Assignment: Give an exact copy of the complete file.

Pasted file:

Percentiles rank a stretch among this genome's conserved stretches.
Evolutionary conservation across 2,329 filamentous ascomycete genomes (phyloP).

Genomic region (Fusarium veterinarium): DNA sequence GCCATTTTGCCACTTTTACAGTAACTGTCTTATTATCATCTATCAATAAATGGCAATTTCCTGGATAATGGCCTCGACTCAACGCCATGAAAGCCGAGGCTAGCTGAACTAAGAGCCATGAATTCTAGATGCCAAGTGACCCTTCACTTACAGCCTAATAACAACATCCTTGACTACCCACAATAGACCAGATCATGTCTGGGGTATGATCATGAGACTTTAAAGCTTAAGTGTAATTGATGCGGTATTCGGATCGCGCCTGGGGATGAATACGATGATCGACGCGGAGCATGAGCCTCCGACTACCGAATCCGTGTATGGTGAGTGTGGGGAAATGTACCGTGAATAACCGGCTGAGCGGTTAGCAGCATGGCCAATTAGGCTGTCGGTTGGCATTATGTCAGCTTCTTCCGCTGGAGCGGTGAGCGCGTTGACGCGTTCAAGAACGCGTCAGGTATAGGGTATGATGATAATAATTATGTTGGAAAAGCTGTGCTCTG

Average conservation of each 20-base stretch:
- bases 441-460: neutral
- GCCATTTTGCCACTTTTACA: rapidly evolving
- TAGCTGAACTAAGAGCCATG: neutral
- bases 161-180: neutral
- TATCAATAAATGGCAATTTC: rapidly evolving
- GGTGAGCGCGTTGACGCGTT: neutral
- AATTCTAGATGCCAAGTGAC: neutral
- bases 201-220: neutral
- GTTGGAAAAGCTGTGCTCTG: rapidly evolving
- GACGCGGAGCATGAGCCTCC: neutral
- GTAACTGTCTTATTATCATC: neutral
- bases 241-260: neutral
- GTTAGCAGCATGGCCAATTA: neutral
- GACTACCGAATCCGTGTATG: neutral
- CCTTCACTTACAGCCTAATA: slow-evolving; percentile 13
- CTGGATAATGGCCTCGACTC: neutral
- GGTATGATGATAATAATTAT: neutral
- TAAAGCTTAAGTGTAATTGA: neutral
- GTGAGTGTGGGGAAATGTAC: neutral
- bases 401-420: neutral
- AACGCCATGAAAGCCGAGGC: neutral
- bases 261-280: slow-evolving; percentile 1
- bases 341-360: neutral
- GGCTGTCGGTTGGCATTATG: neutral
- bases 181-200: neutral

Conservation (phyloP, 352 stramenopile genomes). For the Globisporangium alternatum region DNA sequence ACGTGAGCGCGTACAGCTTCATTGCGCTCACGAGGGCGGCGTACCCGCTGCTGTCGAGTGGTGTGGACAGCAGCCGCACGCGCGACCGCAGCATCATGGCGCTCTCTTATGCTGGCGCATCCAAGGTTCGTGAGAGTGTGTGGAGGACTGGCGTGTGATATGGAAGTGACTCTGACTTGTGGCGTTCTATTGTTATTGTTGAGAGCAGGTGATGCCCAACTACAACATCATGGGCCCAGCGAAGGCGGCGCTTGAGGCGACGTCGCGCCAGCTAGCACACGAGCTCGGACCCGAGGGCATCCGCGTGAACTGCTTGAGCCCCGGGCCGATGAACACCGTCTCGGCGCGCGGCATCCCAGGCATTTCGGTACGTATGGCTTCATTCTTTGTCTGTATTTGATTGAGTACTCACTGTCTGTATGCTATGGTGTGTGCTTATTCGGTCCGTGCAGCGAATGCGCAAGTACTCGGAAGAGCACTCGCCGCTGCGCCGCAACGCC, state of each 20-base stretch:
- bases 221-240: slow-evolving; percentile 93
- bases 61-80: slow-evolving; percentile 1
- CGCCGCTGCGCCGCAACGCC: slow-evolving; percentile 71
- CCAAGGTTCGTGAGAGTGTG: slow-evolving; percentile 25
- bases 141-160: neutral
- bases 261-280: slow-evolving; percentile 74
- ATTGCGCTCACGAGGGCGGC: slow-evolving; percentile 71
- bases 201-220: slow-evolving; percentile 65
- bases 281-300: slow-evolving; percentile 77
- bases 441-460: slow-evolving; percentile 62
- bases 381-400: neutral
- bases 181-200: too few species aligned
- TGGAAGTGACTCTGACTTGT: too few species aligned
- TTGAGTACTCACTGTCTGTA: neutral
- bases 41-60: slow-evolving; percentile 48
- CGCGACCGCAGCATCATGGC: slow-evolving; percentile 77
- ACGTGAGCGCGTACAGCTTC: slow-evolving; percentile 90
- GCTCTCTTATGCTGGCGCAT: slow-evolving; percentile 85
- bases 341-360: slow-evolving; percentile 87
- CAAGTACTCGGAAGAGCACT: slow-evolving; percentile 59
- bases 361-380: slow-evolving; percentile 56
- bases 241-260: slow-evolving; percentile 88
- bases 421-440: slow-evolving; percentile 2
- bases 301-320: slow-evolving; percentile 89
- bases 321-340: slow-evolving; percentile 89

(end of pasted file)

Percentiles rank a stretch among this genome's conserved stretches.
Evolutionary conservation across 2,329 filamentous ascomycete genomes (phyloP).

Genomic region (Fusarium veterinarium): DNA sequence GCCATTTTGCCACTTTTACAGTAACTGTCTTATTATCATCTATCAATAAATGGCAATTTCCTGGATAATGGCCTCGACTCAACGCCATGAAAGCCGAGGCTAGCTGAACTAAGAGCCATGAATTCTAGATGCCAAGTGACCCTTCACTTACAGCCTAATAACAACATCCTTGACTACCCACAATAGACCAGATCATGTCTGGGGTATGATCATGAGACTTTAAAGCTTAAGTGTAATTGATGCGGTATTCGGATCGCGCCTGGGGATGAATACGATGATCGACGCGGAGCATGAGCCTCCGACTACCGAATCCGTGTATGGTGAGTGTGGGGAAATGTACCGTGAATAACCGGCTGAGCGGTTAGCAGCATGGCCAATTAGGCTGTCGGTTGGCATTATGTCAGCTTCTTCCGCTGGAGCGGTGAGCGCGTTGACGCGTTCAAGAACGCGTCAGGTATAGGGTATGATGATAATAATTATGTTGGAAAAGCTGTGCTCTG

Average conservation of each 20-base stretch:
- bases 441-460: neutral
- GCCATTTTGCCACTTTTACA: rapidly evolving
- TAGCTGAACTAAGAGCCATG: neutral
- bases 161-180: neutral
- TATCAATAAATGGCAATTTC: rapidly evolving
- GGTGAGCGCGTTGACGCGTT: neutral
- AATTCTAGATGCCAAGTGAC: neutral
- bases 201-220: neutral
- GTTGGAAAAGCTGTGCTCTG: rapidly evolving
- GACGCGGAGCATGAGCCTCC: neutral
- GTAACTGTCTTATTATCATC: neutral
- bases 241-260: neutral
- GTTAGCAGCATGGCCAATTA: neutral
- GACTACCGAATCCGTGTATG: neutral
- CCTTCACTTACAGCCTAATA: slow-evolving; percentile 13
- CTGGATAATGGCCTCGACTC: neutral
- GGTATGATGATAATAATTAT: neutral
- TAAAGCTTAAGTGTAATTGA: neutral
- GTGAGTGTGGGGAAATGTAC: neutral
- bases 401-420: neutral
- AACGCCATGAAAGCCGAGGC: neutral
- bases 261-280: slow-evolving; percentile 1
- bases 341-360: neutral
- GGCTGTCGGTTGGCATTATG: neutral
- bases 181-200: neutral

Conservation (phyloP, 352 stramenopile genomes). For the Globisporangium alternatum region DNA sequence ACGTGAGCGCGTACAGCTTCATTGCGCTCACGAGGGCGGCGTACCCGCTGCTGTCGAGTGGTGTGGACAGCAGCCGCACGCGCGACCGCAGCATCATGGCGCTCTCTTATGCTGGCGCATCCAAGGTTCGTGAGAGTGTGTGGAGGACTGGCGTGTGATATGGAAGTGACTCTGACTTGTGGCGTTCTATTGTTATTGTTGAGAGCAGGTGATGCCCAACTACAACATCATGGGCCCAGCGAAGGCGGCGCTTGAGGCGACGTCGCGCCAGCTAGCACACGAGCTCGGACCCGAGGGCATCCGCGTGAACTGCTTGAGCCCCGGGCCGATGAACACCGTCTCGGCGCGCGGCATCCCAGGCATTTCGGTACGTATGGCTTCATTCTTTGTCTGTATTTGATTGAGTACTCACTGTCTGTATGCTATGGTGTGTGCTTATTCGGTCCGTGCAGCGAATGCGCAAGTACTCGGAAGAGCACTCGCCGCTGCGCCGCAACGCC, state of each 20-base stretch:
- bases 221-240: slow-evolving; percentile 93
- bases 61-80: slow-evolving; percentile 1
- CGCCGCTGCGCCGCAACGCC: slow-evolving; percentile 71
- CCAAGGTTCGTGAGAGTGTG: slow-evolving; percentile 25
- bases 141-160: neutral
- bases 261-280: slow-evolving; percentile 74
- ATTGCGCTCACGAGGGCGGC: slow-evolving; percentile 71
- bases 201-220: slow-evolving; percentile 65
- bases 281-300: slow-evolving; percentile 77
- bases 441-460: slow-evolving; percentile 62
- bases 381-400: neutral
- bases 181-200: too few species aligned
- TGGAAGTGACTCTGACTTGT: too few species aligned
- TTGAGTACTCACTGTCTGTA: neutral
- bases 41-60: slow-evolving; percentile 48
- CGCGACCGCAGCATCATGGC: slow-evolving; percentile 77
- ACGTGAGCGCGTACAGCTTC: slow-evolving; percentile 90
- GCTCTCTTATGCTGGCGCAT: slow-evolving; percentile 85
- bases 341-360: slow-evolving; percentile 87
- CAAGTACTCGGAAGAGCACT: slow-evolving; percentile 59
- bases 361-380: slow-evolving; percentile 56
- bases 241-260: slow-evolving; percentile 88
- bases 421-440: slow-evolving; percentile 2
- bases 301-320: slow-evolving; percentile 89
- bases 321-340: slow-evolving; percentile 89